Q: Thank you so much.

MODERATOR: Next question.

Q: Hi. Thank you for doing this. I wanted to follow up on the police protests again that we’ve been seeing across the country. You mentioned earlier that mass gatherings like that are always problematic from an infectious disease perspective, given that these protests are not really showing any sign of slowing down anytime soon. What do you think local authorities need to do, given these circumstances, to try to continue to slow the spread of the virus?

BILL HANAGE: Well, I think are a sort of two parts of it. One of them is not my area of expertise and there’s sort of social epidemiology here, which is a community outreach. That’s something which I think is important. But I would, you know, punt to an expert in terms of giving specifics about that. In terms of the protests continuing, I would hope that infection control is being practiced. And, you know, as much as possible throughout, understanding that all of the people you’re coming into contact with are potentially infectious. And you can you know, I know it’s slightly crazy to think that you should be doing physical distancing in situations like those we have observed.

But at any point, if you are traveling to it, if you are there, if, as I said, individuals who have been arrested or otherwise detained, if they can be held a distance apart from each other, continue still wearing masks and so on, that is something which is going to help protect them and also, incidentally, help protect the people are on all sides. Because the thing is, this virus doesn’t care. You know, this virus isn’t something that’s going to make distinctions between us in that way. It will transmit when given the opportunity. And I think that local public health authorities should be prepared and should be prepared to just give advice to all people involved and to be standing ready to help in order to limit transmission to all people involved.

MODERATOR: Dr. Bloom, did you have anything you’d like to add?

BARRY BLOOM:  would share that and I guess most worrisome for me in the in the videos we’ve seen in the various protests have been that in almost no cases were the police or National Guard wearing masks. Some of them had plastic shields, mostly over their helmets. So I had real concern for them standing next to one another and straight lines facing angry crowds that were often yelling and screaming, putting our our police in a position of jeopardy that I find worrisome. And then, of course, there were many of the protesters wearing masks, which, as you know, are not perfect, but there were an awful lot that were not. And I would be surprised if there is not some bump in uptake of positives, if we had systematic testing. And the hope is that on both sides, most are young enough not to develop severe respiratory disease. That’s the best I can hope for.

MODERATOR: Did you have a follow up?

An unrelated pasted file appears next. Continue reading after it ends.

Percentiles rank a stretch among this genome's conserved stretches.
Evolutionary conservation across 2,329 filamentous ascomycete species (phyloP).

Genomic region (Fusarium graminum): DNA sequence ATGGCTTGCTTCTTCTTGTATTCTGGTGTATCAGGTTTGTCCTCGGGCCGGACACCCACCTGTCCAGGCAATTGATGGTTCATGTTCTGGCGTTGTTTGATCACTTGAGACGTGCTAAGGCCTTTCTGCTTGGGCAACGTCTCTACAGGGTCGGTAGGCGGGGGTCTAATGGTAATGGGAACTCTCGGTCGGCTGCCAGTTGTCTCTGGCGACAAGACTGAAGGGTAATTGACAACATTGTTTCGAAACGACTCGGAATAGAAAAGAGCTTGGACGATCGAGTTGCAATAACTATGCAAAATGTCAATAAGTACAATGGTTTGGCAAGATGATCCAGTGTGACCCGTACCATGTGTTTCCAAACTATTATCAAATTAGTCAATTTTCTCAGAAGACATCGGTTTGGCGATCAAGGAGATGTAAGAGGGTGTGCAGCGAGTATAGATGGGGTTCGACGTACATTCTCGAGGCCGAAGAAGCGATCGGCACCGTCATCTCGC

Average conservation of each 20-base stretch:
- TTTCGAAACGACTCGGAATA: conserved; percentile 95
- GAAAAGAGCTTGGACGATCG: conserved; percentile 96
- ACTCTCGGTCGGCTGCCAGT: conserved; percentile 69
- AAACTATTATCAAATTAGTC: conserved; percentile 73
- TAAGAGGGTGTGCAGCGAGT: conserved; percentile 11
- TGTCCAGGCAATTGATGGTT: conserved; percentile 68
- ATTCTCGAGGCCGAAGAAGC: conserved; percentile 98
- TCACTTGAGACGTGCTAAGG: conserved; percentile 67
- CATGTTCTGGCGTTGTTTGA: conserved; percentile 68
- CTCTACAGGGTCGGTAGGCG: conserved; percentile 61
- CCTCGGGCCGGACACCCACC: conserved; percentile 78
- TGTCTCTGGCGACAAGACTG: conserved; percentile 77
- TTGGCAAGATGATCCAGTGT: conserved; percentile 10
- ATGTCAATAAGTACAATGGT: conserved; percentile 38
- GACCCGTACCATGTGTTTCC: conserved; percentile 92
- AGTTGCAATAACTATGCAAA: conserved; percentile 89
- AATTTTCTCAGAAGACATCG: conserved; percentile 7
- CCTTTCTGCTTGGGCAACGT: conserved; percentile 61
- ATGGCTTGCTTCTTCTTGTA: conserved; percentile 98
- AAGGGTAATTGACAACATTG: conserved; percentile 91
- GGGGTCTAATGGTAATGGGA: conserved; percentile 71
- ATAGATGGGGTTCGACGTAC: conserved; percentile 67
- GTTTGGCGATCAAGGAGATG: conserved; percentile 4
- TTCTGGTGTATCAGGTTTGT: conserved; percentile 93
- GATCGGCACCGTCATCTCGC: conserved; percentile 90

Q: Yes, sorry. I know we’ve gone over this a handful of times, but I guess I’m wondering what the – of course it’s hard to calculate, but we have been touching on what the consequences of these protests could be. If either of the professors could expand a little bit on what type of consequence we’re talking about here, though, I understand with the caveat that it’s hard to calculate exactly. Just touch a bit on what the consequences of repeated mass gatherings like this could be in terms of the coronavirus.

BILL HANAGE: Well, I think one of the answers – when asked to give very precise predictions about the course of the pandemic, I tend to shy away from. But I think we’re quite able to give some broad outlines, which I hope will be helpful. As we said, the virus appears to transmit in particular from a subset of individuals. About 20 percent of people caused about 80 percent of the infections. Now, that produces substantial stochasticity or randomness into what’s going on. And so it’s very hard to say definitively, oh, this protest is going to cause a large spike in cases, although I agree with Barry that if you were to do very, very good testing virtually everywhere, you would see that they were followed by some kind of increase within the community. But what we want to be concerned about is the potential for comparatively large increases.

If we have, I mean, like Barry said, there’s the South Korean nightclub led to infection of 90 people who then went on and infected 60 something more before they’re able to stamp on it as a result of something like forty thousand plus tests which were being done looking for all the people involved. So if that’s the situation which occurs there, it’s very easy to understand that there are going to be some – there are likely to be spikes and unpredictable flare ups following these protests. As I say, it’s not going to be clear whether they could have a protest or through other things which are connected with it, traveling to it, people have been arrested, detained and so on. And, you know, I think that there’s no question but that there will be a consequence.

MODERATOR: Dr. Bloom, do you have a comment?

BARRY BLOOM: No, I agree entirely.

MODERATOR: OK, great. Do you have any follow up questions or are you all set?

Q: I guess that was really the only thing I would add would be how soon until we find out the consequences of these protests?